Saturday, December 03, 2005

The Continued Failure on the War on Drugs

Reference Article

"A study done by Gary Jenkins, a professor at Vanderbilt University, entitled “Prohibition, Alcohol and Murder: Untangling Countervailing Mechanisms" states on page 31, “Generalizing from the findings on Prohibition, we can hypothesize that decriminalization would increase the use of the previously criminalized drug, but would decrease violence associated with attempts to control illicit markets and as resolutions to disputes between buyers and sellers. Moreover, because the perception of violence associated with the drug market can lead people who are not directly involved to be prepared for violent self-defense, there could be additional reductions in peripheral settings when disputes arise”

Basically, what these guys are saying is that by making drugs illegal, you are actually creating more crime. Imagine if cigarettes were illegal, and the lengths some would go to in order to get a nicotine fix. I know people that would cut off their own mother's head. Under our current nicotine laws, these people can go to the store and get their nicotine fix, and mom gets to keep her head.

Think about it, a heroin or crack addict will rob you and kill you to get a fix, and they do this because they never know where that next fix is coming from or how they are going to get the high amounts of money required. When you take away that problem by making the drugs they seek readily available and cheap, that takes away their motivation to rob and kill you. That, my friends, is a good thing.

Sure, we would have crackheads running the streets without shame, but we already have that now. I, for one, would feel better if I knew the money they spent on the crack they smoked earlier went to bettering education instead of buying their drug dealers latest piece of bling."

When you think of it, the war on drugs, especially in the US, is a failure. Perhaps I buy too easily into this thinking since I'd like to see pot legalized in Canada; however, it does make sense.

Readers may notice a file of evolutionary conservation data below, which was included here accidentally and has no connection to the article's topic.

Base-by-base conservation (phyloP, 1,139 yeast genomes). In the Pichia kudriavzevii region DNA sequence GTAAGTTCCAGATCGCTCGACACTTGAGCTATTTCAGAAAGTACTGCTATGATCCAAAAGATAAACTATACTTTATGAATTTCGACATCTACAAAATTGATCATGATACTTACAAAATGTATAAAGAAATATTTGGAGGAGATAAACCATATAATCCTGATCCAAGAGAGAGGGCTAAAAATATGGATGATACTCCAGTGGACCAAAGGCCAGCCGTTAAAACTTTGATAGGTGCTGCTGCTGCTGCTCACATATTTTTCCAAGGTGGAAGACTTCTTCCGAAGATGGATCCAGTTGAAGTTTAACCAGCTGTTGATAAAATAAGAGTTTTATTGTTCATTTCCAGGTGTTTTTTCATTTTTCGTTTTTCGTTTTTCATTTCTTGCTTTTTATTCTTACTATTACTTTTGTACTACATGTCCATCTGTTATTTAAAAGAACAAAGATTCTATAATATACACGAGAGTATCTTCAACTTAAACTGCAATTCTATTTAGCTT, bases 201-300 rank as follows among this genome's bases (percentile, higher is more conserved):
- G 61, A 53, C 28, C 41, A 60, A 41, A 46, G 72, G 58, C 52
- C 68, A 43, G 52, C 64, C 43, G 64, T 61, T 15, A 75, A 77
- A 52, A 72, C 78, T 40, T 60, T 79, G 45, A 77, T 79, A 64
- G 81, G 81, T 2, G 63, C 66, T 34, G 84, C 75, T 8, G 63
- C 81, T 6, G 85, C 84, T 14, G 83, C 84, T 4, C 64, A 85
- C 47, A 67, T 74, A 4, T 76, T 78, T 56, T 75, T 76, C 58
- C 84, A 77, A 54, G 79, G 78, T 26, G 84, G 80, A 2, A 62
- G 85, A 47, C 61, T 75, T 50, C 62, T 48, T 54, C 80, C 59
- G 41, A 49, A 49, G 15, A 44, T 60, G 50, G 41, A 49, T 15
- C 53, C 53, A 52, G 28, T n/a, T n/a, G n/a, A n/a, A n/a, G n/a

A lot of the people who commit petty crimes because they don't have money , for say, weed (because it is illegal). If it were a free-market item, that anyone could purchase over the counter, and it was actually the price it should be (ie very cheap), those crimes wouldn't happen. The jails wouldn't fill up with such petty crimes, etc.

However, fixing this problem won't work. That's because there are government agencies that would like to make a lot of money if a drug was legalized. If weed were legalized in Canada or the US, it would cost more than it did illegally, perhaps, which is silly. Weed is naturally growing substance that grows very easily, in fact. It should cost less than alcohol, tabacco, or even sythetic over-the-counter drugs. However, I suppose it would still get rid of the aforementioned problems stated in the article.


At 4:41 p.m., Blogger Sara said...

Actually it would likely get cheaper... people would compete.
And instead of people buying houses they'd just grow it in huge plots of farmland (like they try to do now, before the chopper busts them). The crops could be huge, and really it'd be a boom for the struggling family farmer.

And, there are already people "legally" producing marijuana who are selling it for low-ish prices.... so chances are the trend would continue.

Money would be saved on the police force like you wouldn't believe.... the hydro companies would stop having their electricity stolen, legal aid wouldn't be funding as many pot related cases, you wouldn't require as much court time paid for, (there's a whole day on Monday's in Windsor Criminal Court that's reserved exclusively for drug offence remands)...

It'd be a cash cow for the government cause they could tax it...

The only problem is people like the US, and how they would punish us for not being "with them" (and therefore "against them") and all these people that truly believe marijuana is some "gateway" drug and if you start with the pot you're gonna end up doing heroin.

At 9:29 a.m., Blogger Medieval said...

I think perhaps the US would get over it. As much as the US would like to think, they do not dictate how every other country in the world should run. :)

I don't recall them punishing the European countries in which weed is legalized (though I could be wrong here.)

I'm not a history buff, but wasn't booze legal in Canada for many years during the prohibition? A similar situation would exist if weed were legalized.

I would hope the US government/media of today is less fanatical than that of the 1920's... but you never know? :)


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